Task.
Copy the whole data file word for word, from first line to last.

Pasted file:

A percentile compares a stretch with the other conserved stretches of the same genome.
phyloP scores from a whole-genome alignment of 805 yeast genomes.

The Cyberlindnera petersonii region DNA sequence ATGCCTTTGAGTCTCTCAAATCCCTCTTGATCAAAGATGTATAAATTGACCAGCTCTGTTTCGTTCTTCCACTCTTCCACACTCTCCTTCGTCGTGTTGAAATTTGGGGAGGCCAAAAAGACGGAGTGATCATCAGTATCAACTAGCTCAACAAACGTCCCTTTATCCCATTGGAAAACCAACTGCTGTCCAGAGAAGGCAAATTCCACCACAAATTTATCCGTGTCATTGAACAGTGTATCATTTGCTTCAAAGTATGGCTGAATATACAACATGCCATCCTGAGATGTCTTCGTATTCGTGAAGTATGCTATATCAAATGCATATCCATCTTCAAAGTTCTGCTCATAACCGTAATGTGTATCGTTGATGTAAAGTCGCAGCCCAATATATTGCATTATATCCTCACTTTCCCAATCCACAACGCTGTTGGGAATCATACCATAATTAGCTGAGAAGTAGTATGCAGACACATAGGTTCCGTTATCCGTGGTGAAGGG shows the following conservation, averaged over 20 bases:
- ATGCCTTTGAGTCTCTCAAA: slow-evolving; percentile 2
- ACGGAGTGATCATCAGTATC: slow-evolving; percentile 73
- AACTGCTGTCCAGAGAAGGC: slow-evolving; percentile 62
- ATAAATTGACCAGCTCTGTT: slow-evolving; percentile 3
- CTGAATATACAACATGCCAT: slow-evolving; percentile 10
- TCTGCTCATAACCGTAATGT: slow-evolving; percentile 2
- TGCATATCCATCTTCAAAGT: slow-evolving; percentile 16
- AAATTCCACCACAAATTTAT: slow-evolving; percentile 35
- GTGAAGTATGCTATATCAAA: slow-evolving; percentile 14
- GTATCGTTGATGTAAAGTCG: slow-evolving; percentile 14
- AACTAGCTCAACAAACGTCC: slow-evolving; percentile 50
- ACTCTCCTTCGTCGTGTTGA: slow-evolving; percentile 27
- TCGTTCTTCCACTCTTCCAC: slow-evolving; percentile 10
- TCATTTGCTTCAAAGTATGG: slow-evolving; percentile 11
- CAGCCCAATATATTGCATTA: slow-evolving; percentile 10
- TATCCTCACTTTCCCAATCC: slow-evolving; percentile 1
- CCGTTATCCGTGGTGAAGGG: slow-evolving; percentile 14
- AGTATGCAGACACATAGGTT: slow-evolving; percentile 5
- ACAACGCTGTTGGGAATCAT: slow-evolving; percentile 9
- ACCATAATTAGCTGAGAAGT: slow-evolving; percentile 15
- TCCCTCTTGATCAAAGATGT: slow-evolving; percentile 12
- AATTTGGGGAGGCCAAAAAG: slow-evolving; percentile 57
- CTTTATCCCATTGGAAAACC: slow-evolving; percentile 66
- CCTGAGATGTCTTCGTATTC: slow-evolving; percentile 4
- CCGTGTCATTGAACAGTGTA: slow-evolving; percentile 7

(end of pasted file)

A percentile compares a stretch with the other conserved stretches of the same genome.
phyloP scores from a whole-genome alignment of 805 yeast genomes.

The Cyberlindnera petersonii region DNA sequence ATGCCTTTGAGTCTCTCAAATCCCTCTTGATCAAAGATGTATAAATTGACCAGCTCTGTTTCGTTCTTCCACTCTTCCACACTCTCCTTCGTCGTGTTGAAATTTGGGGAGGCCAAAAAGACGGAGTGATCATCAGTATCAACTAGCTCAACAAACGTCCCTTTATCCCATTGGAAAACCAACTGCTGTCCAGAGAAGGCAAATTCCACCACAAATTTATCCGTGTCATTGAACAGTGTATCATTTGCTTCAAAGTATGGCTGAATATACAACATGCCATCCTGAGATGTCTTCGTATTCGTGAAGTATGCTATATCAAATGCATATCCATCTTCAAAGTTCTGCTCATAACCGTAATGTGTATCGTTGATGTAAAGTCGCAGCCCAATATATTGCATTATATCCTCACTTTCCCAATCCACAACGCTGTTGGGAATCATACCATAATTAGCTGAGAAGTAGTATGCAGACACATAGGTTCCGTTATCCGTGGTGAAGGG shows the following conservation, averaged over 20 bases:
- ATGCCTTTGAGTCTCTCAAA: slow-evolving; percentile 2
- ACGGAGTGATCATCAGTATC: slow-evolving; percentile 73
- AACTGCTGTCCAGAGAAGGC: slow-evolving; percentile 62
- ATAAATTGACCAGCTCTGTT: slow-evolving; percentile 3
- CTGAATATACAACATGCCAT: slow-evolving; percentile 10
- TCTGCTCATAACCGTAATGT: slow-evolving; percentile 2
- TGCATATCCATCTTCAAAGT: slow-evolving; percentile 16
- AAATTCCACCACAAATTTAT: slow-evolving; percentile 35
- GTGAAGTATGCTATATCAAA: slow-evolving; percentile 14
- GTATCGTTGATGTAAAGTCG: slow-evolving; percentile 14
- AACTAGCTCAACAAACGTCC: slow-evolving; percentile 50
- ACTCTCCTTCGTCGTGTTGA: slow-evolving; percentile 27
- TCGTTCTTCCACTCTTCCAC: slow-evolving; percentile 10
- TCATTTGCTTCAAAGTATGG: slow-evolving; percentile 11
- CAGCCCAATATATTGCATTA: slow-evolving; percentile 10
- TATCCTCACTTTCCCAATCC: slow-evolving; percentile 1
- CCGTTATCCGTGGTGAAGGG: slow-evolving; percentile 14
- AGTATGCAGACACATAGGTT: slow-evolving; percentile 5
- ACAACGCTGTTGGGAATCAT: slow-evolving; percentile 9
- ACCATAATTAGCTGAGAAGT: slow-evolving; percentile 15
- TCCCTCTTGATCAAAGATGT: slow-evolving; percentile 12
- AATTTGGGGAGGCCAAAAAG: slow-evolving; percentile 57
- CTTTATCCCATTGGAAAACC: slow-evolving; percentile 66
- CCTGAGATGTCTTCGTATTC: slow-evolving; percentile 4
- CCGTGTCATTGAACAGTGTA: slow-evolving; percentile 7